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" Those who won our independence believed that the final end of the state was to make men free to develop their faculties; and that in its government the deliberative forces should prevail over the arbitrary. They valued liberty both as an end and as a... "
Cyber Rights: Defending Free Speech in the Digital Age - Page 17
by Godwin
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Respectfully Quoted: A Dictionary of Quotations

Suzy Platt - Quotations, English - 1989 - 520 pages
...one of many quotations inscribed on Cox Corridor II, a first floor House corridor, US Capitol. 1O49 Those who won our independence believed that the final...was to make men free to develop their faculties; and that in its government the deliberative forces should prevail over the arbitrary. They valued liberty...
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Judicial Power and American Character: Censoring Ourselves in an Anxious Age

Robert F. Nagel - History - 1994 - 188 pages
...flag-burning issues. Here is Justice Louis Brandeis's inspiring evocation of a confident, tolerant people: Those who won our independence believed that the final...was to make men free to develop their faculties; and that in its government the deliberative forces should prevail over the arbitrary. They valued liberty...
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Words that Bind: Judicial Review and the Grounds of Modern Constitutional Theory

Law - 1995 - 236 pages
...that speech's purpose is not just to serve those ends. "Those who won our independence," he writes, believed that the final end of the state was to make men free to develop their faculties, and that in Its government the deliberative forces should prevail over the arbitrary. They valued liberty...
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The Supreme Court Justices: A Biographical Dictionary

Melvin I. Urofsky - Biography & Autobiography - 1994 - 570 pages
...advocated the use of illegal force, Brandeis aligned himself with the Founding Fathers who, he asserted, "believed that the final end of the State was to make men free to develop their faculties." This could be done only if "deliberate forces" prevailed over those that were "arbitrary"; if citizens...
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Equal Freedom: Selected Tanner Lectures on Human Values

Stephen L. Darwall - Political Science - 1995 - 400 pages
...basis of Brandeis's own view is best expressed, I think, in the well-known paragraph which begins: "Those who won our independence believed that the...was to make men free to develop their faculties; and that in its government the deliberative forces should prevail over the arbitrary." This paragraph ends:...
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The Normative Constitution: Essays for the Third Century

Richard Kent Sherlock, Richard Sherlock, Kent E. Robson, Charles Wayne Johnson - Law - 1995 - 154 pages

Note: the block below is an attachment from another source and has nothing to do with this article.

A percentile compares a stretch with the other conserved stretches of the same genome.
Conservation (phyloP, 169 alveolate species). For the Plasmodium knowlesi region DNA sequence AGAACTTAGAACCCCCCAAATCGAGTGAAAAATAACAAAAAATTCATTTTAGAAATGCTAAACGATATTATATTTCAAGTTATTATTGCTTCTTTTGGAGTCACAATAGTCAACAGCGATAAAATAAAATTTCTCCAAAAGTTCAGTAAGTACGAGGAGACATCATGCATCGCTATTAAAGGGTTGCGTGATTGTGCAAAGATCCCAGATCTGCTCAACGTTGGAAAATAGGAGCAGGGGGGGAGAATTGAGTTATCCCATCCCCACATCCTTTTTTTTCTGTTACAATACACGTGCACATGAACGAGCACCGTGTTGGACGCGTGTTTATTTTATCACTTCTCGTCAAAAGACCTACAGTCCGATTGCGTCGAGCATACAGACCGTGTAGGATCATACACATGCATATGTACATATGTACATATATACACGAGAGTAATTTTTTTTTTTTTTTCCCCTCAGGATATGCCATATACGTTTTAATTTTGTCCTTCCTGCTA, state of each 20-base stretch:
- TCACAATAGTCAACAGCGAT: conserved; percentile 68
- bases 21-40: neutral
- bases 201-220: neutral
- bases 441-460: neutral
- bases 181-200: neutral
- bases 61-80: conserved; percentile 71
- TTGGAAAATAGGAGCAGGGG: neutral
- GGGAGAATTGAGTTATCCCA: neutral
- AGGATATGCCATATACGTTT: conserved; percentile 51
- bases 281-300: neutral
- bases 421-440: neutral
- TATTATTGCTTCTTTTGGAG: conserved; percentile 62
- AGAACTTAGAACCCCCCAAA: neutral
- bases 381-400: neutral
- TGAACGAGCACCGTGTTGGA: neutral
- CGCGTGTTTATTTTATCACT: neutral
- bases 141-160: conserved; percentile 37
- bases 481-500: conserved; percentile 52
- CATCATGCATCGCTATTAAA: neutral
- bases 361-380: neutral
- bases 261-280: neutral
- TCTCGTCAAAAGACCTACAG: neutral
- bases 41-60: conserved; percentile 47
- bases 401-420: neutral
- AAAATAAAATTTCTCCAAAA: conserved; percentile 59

...version of history and ignore merely rhetorical flourishes, we shall find Brandeis quite provocative. Those who won our independence believed that the final...was to make men free to develop their faculties; and that in its government the deliberative forces should prevail over the arbitrary. They valued liberty...
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Political Liberalism

John Rawls - Justice. - 1993 - 401 pages
...basis of Brandeis's own view is best expressed, I think, in the well-known paragraph which begins: "Those who won our independence believed that the...was to make men free to develop their faculties; and that in its government the deliberative forces should prevail over the arbitrary." This paragraph ends:...
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Legal Reelism: Movies as Legal Texts

John Denvir - Performing Arts - 1996 - 314 pages
The first volume to contain work by both humanists and legal specialists, Legal Reelism is a landmark text for those concerned with depictions of justice in the media and the ...
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Intelligent Organization

Gifford Pinchot Elizabeth Pinchot - Business & Economics - 1996 - 399 pages
...exercise of power. Defending the Rights of Members As Supreme Court Justice Louis D. Brandéis said, Those who won our independence believed that the final end of the State was to make people free to develop their faculties. They valued liberty both as an end and as a means. They believed...
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Hate Speech and the Constitution, Volume 2

Steven J. Heyman - Law - 1996 - 1000 pages
...his concurring opinion in Whitney v. California. "Thuse who won our independence," he wrore, helieved that the final end of the State was to make men free to develop their facultiesl and that in its government the deliherative forces should prevail over the arhitrary. They...
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